TURNING AFL umpires into full-time professionals will not sharpen their games.
Umpires are intrinsic to the tone and development of an increasing professional and elite AFL game. Too often they are the fall-guy for an irrational football fan, screaming incompetence.
Neither is a reason to force AFL umpires to take up their discipline as their sole career for improved performance.
The debate crops up every pre-season. AFL umpires coach Hayden Kennedy has already quashed the notion this summer.
David Parkin emphatically raised the issue in Ballarat this week, reiterating his view umpires should retain an outside occupation. He did so to a room full of aspiring and long-time umpires, including a new crop of WestVic Academy of Sport athletes.
Parkin was completely spot-on.
Carlton’s Coach of the Century and the league’s first specialist umpires coach challenged all to find him an invasion game anywhere in the world that was as complicated as our homegrown battle. But fitness and lectures for those who officiate could fit around work – outside interest would keep alive their passion for the game.
This should apply across the game.
AFL clubs increasingly recognise the value in allowing players to seriously pursue outside study or jobs. But clubs should make a stronger, holistic stance. Consider a set day off or a 1pm start for footballers to study or take up an apprenticeship. Coaches need options, too. Parkin continued to lecture at Deakin University the whole time he was powering to premierships.
AFL has improved in athleticism, skill and tactics since players turned professional but the approach has moved too far the other way. Players have long days and changing schedules full of meetings, community demands and medical checks even before hitting the field. They can become trapped in a football bubble.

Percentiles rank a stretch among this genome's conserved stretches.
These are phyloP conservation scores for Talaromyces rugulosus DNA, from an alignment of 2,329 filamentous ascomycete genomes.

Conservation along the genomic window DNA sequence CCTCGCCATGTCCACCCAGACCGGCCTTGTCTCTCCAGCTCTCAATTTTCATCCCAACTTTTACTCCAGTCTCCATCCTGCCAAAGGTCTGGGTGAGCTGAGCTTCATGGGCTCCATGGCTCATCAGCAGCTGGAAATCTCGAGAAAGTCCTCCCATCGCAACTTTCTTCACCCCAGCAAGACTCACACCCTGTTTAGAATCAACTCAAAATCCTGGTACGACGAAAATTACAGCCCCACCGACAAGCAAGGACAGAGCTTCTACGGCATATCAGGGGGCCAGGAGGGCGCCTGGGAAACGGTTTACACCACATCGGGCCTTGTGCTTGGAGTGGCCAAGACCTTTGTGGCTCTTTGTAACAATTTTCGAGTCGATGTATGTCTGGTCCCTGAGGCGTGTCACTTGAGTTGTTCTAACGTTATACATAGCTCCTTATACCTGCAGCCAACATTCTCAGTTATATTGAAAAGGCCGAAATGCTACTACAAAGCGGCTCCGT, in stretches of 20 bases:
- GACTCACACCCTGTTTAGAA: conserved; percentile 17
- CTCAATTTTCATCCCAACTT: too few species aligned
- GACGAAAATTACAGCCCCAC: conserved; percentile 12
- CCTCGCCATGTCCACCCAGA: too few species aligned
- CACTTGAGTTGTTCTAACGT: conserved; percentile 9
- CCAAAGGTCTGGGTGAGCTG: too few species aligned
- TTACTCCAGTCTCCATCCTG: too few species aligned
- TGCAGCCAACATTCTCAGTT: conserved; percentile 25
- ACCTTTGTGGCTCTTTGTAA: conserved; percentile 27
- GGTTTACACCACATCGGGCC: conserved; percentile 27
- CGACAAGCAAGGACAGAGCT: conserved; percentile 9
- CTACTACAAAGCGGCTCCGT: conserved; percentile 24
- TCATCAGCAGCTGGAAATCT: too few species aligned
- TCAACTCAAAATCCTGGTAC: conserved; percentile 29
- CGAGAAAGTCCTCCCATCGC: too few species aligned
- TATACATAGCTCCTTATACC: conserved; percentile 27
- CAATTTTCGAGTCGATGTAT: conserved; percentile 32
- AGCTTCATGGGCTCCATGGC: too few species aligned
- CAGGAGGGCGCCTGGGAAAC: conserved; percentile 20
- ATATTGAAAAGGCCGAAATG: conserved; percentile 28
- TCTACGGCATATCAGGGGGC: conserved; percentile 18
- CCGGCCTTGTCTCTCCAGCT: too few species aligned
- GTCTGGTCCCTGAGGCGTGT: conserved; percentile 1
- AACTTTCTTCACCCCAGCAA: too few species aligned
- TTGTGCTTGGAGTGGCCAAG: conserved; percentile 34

Players need balance. This is about planning for life after football and life outside football.
Balance should start with draft hopefuls, so driven on reaching the league before the gruelling gauntlet of getting a game and staying in the system. Time in the game is too often unexpectedly cut short and, without a sound alternate career path, they are back in the pack with a bunch of high school graduates, trying to start afresh.
Umpiring is a discipline always crying for more members at grassroots level, we need to keep offering a viable sporting pathway in which they need not put their profession on hold for an extended, somewhat uncertain, indefinite period. Umpires too, can get dropped back to state level or delisted.
Time outside the game, helps ensure umpires and players remain passionate about the game. Meaningful outside interests and challenges can offer perspective.
The challenge for any elite coach who only has players for a finite time each week, is ensuring the time maximises productivity. This demands sharp time management and focus.
This demands a drive and passion to excel in the game that can only be more successful for the game’s elite standards in the long term.
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